Middle-earth: Shadow of Mordor (Monolith)
I fired up Shadow of Mordor for the first time nearly eight months after release, sat through the 8 gig install/update, and within two hours wanted to throw my controller against a wall when I realized that a bug was going to force me to delete my save file and start over. Both the Xbox One and PS4 versions of the game apparently have a quirk where, for whatever reason (possibly sometimes related to starting a playthrough before the update has finished, though that wasn’t the case for me), the main missions never show up or trigger. You might not know this right away, though, because you can find mention of them in your Sauron’s Army menu, so you might think you just have to trigger them by doing some of the other missions that appear on your map. After a couple of hours, though, it’s pretty hard not to realize that something’s wrong. Which is when you go online and find out that you have to restart. Not a great way to ingratiate yourself with players just getting started, Monolith.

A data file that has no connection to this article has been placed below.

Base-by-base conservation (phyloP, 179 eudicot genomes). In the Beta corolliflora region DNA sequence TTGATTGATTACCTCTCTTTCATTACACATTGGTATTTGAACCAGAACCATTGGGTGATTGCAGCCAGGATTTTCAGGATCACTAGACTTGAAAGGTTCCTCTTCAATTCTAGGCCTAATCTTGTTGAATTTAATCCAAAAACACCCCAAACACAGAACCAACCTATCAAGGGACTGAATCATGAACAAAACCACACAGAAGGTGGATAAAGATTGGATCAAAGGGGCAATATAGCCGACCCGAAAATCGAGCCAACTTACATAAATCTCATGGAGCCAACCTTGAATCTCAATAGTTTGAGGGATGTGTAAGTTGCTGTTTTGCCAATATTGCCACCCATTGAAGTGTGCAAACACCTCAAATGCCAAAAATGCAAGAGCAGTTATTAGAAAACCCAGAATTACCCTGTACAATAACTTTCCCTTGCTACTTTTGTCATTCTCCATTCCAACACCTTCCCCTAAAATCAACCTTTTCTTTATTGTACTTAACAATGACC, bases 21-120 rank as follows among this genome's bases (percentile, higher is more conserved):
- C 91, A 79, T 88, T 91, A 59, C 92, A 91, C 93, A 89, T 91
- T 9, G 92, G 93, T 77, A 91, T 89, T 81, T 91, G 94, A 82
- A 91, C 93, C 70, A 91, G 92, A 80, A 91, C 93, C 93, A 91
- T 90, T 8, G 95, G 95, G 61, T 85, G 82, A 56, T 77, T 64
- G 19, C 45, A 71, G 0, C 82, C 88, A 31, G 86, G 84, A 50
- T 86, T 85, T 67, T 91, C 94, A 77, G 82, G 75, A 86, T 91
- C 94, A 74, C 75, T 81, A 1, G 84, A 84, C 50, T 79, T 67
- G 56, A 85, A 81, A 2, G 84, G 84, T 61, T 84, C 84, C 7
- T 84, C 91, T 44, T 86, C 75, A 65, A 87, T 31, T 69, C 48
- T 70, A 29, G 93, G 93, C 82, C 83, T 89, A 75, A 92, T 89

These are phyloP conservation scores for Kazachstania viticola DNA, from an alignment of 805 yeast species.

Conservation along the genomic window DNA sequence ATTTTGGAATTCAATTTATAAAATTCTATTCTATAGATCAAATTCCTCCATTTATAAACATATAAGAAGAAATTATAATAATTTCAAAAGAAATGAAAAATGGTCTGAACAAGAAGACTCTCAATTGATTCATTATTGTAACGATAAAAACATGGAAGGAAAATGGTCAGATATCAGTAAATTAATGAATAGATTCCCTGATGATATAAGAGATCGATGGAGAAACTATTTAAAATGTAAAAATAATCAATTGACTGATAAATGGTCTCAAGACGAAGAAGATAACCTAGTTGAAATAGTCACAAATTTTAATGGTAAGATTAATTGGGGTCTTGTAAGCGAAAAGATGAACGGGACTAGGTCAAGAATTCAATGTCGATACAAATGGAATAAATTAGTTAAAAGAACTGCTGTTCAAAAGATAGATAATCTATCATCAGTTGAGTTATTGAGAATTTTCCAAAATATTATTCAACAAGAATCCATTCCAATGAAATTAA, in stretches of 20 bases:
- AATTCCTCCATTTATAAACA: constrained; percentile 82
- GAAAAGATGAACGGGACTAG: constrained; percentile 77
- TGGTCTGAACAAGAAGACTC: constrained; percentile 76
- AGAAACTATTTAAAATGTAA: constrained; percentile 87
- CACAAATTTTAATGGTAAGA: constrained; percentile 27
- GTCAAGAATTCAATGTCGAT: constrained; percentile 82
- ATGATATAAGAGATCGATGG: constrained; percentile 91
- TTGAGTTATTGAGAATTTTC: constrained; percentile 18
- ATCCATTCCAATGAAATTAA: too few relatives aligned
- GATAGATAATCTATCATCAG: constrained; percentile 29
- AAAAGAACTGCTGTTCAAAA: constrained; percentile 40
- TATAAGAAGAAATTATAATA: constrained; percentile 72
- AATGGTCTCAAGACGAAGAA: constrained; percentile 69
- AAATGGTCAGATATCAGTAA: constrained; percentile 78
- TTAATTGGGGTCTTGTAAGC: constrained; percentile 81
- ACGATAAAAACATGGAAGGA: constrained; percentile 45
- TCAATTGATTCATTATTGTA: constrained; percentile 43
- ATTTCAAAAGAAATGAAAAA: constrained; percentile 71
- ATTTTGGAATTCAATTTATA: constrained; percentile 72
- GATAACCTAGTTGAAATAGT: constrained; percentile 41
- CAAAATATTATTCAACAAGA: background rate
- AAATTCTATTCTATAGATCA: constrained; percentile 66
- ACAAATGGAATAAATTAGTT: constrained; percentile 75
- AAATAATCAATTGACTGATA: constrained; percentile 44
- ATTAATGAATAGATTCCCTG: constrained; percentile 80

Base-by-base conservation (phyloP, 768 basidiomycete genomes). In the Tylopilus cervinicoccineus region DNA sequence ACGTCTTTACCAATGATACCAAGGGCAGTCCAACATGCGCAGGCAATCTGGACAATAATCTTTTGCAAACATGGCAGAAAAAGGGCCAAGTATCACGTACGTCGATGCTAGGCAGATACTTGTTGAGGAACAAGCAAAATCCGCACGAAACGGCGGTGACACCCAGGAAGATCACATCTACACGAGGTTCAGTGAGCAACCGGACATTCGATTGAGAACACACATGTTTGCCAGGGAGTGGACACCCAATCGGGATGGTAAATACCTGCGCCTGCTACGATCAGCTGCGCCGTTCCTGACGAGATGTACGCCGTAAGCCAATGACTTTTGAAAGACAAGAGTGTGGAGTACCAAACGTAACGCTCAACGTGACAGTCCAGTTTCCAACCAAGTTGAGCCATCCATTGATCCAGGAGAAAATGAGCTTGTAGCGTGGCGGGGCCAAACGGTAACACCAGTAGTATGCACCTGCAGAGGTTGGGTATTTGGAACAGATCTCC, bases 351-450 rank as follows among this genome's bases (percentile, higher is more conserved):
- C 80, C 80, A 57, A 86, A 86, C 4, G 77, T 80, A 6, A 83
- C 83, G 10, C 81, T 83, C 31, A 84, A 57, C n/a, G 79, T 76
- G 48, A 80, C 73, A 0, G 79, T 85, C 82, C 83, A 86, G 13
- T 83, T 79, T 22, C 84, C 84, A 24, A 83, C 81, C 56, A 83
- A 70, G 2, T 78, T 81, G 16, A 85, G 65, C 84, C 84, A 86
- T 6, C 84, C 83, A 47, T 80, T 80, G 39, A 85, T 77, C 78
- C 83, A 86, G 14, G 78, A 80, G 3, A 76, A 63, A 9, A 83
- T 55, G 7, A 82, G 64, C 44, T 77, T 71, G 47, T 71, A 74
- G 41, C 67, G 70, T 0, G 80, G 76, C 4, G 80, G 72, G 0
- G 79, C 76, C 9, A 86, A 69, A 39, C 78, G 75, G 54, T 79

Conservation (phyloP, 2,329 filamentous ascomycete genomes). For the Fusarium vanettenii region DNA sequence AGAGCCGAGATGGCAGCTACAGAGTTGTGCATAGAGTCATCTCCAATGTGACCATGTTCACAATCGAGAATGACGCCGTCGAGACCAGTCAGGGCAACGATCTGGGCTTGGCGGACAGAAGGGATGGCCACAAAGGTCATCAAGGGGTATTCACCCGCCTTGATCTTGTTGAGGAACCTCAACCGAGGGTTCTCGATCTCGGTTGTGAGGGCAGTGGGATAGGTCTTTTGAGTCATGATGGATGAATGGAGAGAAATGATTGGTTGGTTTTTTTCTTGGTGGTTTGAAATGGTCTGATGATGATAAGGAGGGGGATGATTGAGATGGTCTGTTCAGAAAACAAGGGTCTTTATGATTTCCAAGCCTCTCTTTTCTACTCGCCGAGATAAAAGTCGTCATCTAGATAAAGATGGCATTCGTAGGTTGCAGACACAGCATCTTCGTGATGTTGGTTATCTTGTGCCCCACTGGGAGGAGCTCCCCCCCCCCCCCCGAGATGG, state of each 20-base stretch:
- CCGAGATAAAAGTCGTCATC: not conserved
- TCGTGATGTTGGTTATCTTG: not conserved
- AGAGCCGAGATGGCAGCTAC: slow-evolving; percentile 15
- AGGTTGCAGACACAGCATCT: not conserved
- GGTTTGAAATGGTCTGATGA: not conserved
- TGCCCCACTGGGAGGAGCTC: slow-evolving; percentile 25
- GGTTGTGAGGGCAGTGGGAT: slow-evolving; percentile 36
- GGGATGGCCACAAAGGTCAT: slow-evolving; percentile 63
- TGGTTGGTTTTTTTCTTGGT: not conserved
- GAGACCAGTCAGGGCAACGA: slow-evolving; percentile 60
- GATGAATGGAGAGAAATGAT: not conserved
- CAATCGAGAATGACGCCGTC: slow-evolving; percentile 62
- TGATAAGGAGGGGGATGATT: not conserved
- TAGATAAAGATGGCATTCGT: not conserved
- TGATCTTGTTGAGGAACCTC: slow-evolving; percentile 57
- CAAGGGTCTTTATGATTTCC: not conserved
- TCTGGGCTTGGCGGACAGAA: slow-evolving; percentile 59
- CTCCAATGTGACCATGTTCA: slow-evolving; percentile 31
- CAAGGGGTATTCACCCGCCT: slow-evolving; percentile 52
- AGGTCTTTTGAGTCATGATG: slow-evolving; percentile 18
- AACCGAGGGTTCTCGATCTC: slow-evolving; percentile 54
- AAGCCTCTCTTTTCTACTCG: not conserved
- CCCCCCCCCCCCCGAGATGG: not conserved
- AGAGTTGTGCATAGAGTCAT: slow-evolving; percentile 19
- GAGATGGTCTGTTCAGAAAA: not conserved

Bloodborne (From Software) – FIXED WITHIN ~10 DAYS
Thankfully I avoided this one (and From were good enough to fix the freaking thing, and quickly), but for other early purchasers of Bloodborne, their bloody dash through Yharnam came to a screeching halt when a key needed to open a door and progress through the game (about 1/3 of the way through, or easily several hours in) just wouldn’t show up. 10 days isn’t bad in bug fix terms, but on the other hand, for someone buying on launch day, waiting 10 days to progress is pretty rage-inducing.
Dying Light (Techland)